What It Means: Be patient as your investments accumulate value
How Hov Lived It: Jay-Z and Beyonce love to indulge in art — see the cover for their 2018 collaborative album, Everything Is Love — and they incorporate their passion into their financial portfolio. Jay talks about owning artwork that he bought for $1 million on “The Story Of O.J.” Today, it’s estimated to be worth at least $70 million by Forbes. But instead of selling it for a massive $69 million profit, Jay-Z’s going to hold on to it so that his children, Blue Ivy, Rumi, and Sir, can watch it become even more valuable. Playing the long game can go very well.
Latasha says: “Jay understands two things: asset appreciation and legacy building. It’s not just about what you have no; it’s about passing down assets through your bloodline. Black buying power is $1.2 trillion, but how much of that do we preserve for future generations?”
“Apeshit” with Beyoncé (2018)
Key financial advice: “I said no to the Super Bowl, you need me, I don’t need you / Every night we in the end zone, tell the NFL we in stadiums too”
What It Means: Know your worth and stand for what you believe in
How Hov Lived It: In 2017, Jay-Z turned down the chance to perform at the NFL’s Super Bowl LII to stand in solidarity with Colin Kaepernick after it was speculated that the league blackballed him for protesting against police brutality. Jay’s bar on “Apeshit” references the fact that he’d be bigger for the NFL than they would be for him at this point in his career; he’d already performed at stadiums around the world. In 2019, in a bit of a full-circle moment, the NFL announced a partnership with Jay that will ensure that the rapper and Roc Nation will help “to enhance the NFL’s live game experiences,” in part by advising on its Super Bowl performers, and “to amplify the league’s social justice efforts.”.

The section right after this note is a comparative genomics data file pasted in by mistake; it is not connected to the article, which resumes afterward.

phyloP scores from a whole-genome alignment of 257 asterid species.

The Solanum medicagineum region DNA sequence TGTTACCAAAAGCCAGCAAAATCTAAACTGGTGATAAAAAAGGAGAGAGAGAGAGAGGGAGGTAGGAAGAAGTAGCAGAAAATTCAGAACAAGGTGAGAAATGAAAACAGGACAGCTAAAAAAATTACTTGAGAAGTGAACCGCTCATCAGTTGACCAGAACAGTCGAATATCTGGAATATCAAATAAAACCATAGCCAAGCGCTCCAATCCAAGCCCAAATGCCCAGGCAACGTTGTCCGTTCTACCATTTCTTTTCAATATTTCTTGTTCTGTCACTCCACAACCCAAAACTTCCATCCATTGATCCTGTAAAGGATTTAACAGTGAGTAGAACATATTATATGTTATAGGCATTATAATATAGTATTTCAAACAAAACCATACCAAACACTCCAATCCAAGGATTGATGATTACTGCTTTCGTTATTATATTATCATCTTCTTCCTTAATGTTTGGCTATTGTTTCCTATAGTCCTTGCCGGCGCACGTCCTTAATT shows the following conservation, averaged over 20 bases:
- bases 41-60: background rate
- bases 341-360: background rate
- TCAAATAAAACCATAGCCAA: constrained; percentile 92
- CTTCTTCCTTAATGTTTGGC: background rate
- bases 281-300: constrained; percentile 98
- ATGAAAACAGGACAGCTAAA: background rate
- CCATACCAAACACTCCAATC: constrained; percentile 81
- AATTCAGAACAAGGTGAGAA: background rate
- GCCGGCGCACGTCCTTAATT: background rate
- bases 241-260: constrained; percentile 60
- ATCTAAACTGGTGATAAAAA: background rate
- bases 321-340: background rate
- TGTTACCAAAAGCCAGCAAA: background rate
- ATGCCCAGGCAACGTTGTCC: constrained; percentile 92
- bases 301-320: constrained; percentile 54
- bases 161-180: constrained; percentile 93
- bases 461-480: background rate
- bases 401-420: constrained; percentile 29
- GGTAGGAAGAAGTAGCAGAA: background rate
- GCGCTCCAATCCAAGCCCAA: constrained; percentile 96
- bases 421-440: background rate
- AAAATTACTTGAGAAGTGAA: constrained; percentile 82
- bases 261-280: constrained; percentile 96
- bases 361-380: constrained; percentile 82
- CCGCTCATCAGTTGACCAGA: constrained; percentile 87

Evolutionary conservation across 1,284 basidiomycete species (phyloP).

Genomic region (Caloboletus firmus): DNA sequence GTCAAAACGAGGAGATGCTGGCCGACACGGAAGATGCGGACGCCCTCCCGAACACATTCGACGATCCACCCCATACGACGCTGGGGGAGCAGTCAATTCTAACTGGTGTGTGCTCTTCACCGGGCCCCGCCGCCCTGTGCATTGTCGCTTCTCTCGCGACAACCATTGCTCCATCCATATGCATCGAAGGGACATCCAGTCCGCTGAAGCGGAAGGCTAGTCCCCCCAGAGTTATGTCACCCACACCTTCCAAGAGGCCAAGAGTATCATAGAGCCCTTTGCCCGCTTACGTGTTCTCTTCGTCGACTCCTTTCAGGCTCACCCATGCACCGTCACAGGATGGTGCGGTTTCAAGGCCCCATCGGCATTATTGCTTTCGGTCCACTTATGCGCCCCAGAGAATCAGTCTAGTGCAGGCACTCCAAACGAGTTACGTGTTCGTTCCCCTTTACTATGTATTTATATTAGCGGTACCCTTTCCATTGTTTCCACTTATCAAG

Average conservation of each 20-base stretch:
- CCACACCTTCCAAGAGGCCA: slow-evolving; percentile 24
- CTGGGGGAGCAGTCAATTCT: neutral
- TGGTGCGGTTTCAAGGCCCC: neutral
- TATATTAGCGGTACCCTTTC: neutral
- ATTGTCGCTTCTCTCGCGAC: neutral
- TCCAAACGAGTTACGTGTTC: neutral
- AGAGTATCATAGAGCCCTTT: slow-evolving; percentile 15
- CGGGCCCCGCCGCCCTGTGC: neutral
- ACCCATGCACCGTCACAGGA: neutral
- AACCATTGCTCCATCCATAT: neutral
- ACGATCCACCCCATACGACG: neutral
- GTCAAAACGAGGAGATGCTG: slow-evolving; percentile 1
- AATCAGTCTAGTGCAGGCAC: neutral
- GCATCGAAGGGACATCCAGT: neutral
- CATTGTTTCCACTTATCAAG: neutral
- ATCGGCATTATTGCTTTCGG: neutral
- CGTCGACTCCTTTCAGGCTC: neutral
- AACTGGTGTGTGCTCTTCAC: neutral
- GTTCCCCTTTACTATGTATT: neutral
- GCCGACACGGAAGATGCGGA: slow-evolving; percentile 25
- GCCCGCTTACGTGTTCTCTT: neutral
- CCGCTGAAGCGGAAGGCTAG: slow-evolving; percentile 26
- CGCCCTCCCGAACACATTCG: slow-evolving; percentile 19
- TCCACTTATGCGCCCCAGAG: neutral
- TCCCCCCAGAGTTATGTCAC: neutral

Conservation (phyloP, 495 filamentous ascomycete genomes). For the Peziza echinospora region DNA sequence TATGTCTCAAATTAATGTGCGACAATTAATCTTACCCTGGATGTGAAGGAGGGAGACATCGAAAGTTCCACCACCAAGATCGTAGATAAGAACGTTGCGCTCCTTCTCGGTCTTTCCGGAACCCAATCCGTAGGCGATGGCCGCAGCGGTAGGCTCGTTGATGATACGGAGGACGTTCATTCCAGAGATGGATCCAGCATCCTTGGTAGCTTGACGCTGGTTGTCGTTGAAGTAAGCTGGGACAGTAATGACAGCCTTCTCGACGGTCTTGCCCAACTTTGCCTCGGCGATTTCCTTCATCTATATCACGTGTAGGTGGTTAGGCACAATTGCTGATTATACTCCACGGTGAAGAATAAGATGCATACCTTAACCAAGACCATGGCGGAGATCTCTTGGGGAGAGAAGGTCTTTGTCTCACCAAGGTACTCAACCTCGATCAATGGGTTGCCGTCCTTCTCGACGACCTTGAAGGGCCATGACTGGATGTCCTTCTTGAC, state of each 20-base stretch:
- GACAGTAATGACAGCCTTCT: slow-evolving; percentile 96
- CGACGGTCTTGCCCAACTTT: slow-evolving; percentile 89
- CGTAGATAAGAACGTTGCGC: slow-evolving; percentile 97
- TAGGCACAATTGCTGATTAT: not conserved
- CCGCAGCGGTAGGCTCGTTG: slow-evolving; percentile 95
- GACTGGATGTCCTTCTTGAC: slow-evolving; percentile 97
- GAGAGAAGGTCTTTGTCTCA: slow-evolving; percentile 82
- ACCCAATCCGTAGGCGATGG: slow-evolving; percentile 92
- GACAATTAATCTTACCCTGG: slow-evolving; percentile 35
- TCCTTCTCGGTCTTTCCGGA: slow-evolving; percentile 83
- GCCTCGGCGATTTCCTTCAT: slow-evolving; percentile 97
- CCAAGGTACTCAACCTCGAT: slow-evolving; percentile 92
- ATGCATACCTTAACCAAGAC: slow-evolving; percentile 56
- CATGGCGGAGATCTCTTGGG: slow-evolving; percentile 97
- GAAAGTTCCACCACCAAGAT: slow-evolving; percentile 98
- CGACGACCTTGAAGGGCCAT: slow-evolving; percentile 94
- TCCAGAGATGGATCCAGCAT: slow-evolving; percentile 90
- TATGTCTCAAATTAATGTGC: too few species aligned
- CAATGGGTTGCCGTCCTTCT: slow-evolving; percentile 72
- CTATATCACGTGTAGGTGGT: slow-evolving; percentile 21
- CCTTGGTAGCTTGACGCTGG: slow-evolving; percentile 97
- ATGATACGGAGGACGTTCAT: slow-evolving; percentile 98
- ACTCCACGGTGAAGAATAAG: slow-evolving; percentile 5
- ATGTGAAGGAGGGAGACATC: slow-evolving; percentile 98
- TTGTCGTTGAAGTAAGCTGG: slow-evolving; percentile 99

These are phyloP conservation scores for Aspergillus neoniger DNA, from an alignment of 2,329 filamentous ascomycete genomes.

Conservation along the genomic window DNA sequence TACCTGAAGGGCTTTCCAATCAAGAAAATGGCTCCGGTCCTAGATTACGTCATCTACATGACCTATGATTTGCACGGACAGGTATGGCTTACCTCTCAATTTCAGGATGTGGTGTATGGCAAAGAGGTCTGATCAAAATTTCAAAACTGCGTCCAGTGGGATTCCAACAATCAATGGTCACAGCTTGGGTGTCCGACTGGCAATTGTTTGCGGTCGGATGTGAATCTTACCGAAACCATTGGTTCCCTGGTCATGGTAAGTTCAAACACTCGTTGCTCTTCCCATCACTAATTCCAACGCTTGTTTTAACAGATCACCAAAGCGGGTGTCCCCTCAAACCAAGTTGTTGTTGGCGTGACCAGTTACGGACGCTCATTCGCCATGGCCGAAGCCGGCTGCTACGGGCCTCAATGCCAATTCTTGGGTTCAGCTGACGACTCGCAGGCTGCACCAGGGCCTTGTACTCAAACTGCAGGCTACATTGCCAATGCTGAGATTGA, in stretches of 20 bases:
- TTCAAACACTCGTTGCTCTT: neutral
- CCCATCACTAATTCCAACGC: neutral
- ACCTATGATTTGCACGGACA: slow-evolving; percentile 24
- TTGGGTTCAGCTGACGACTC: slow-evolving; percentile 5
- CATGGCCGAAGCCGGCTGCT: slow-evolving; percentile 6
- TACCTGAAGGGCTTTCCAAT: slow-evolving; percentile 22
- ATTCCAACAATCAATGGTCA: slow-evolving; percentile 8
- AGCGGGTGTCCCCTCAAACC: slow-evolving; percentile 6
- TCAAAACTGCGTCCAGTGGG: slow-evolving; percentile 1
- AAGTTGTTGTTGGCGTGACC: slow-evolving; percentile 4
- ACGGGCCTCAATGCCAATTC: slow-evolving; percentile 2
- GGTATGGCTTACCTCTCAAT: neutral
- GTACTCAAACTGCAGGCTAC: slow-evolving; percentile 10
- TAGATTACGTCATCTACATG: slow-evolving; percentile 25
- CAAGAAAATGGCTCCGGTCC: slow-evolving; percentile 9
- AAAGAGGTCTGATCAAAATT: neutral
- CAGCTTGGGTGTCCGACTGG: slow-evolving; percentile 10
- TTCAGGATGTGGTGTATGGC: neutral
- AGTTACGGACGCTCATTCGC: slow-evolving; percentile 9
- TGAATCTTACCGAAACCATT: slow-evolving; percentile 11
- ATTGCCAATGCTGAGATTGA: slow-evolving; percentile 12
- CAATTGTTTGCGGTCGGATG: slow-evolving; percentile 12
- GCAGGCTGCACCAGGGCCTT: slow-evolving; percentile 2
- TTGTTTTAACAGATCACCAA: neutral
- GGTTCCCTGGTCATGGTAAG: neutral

Latasha says: “Jay-Z may have had a seat at the entertainment table, but now he’s building something much bigger and he’s sending a message: He’s not an industry slave. When you don’t rely on the hands of other people to feed you, you can move and build at your own discretion.”
“Family Feud” ft. Beyoncé (2017)
Key financial advice: “I’ll be damned if I drink some Belvedere while Puff got CÎROC”
What This Means: Participate in the economy you want to see grow
How Hov Lived It: One of the themes on his 13th album 4:44, aside from maturing as a man, is Black excellence. In “Family Feud,” Jay-Z references Diddy twice; first, saying that it’s better to have multiple Black billionaires than being alone in success (“What’s better than one Black billionaire? Two”) and, second, this particular line. Diddy gets 50 percent of the company’s proceeds as part of his brand ambassador deal, and Jay wants to support his financial gain every step of the way. This camaraderie and sense of togetherness helps everyone win.
Latasha says: “Black buying power may be at 1.2 trillion, but it only stays in our community for 6 hours. From natural hair care to hip-hop, Black people are largely financial consumers of their own culture, which means that when we buy, the money is likely leaving our community. Ownership and intentional spending matter. Buying black and buying local allows us to empower our communities, increase our ownership and secure our own freedom without asking for permission.”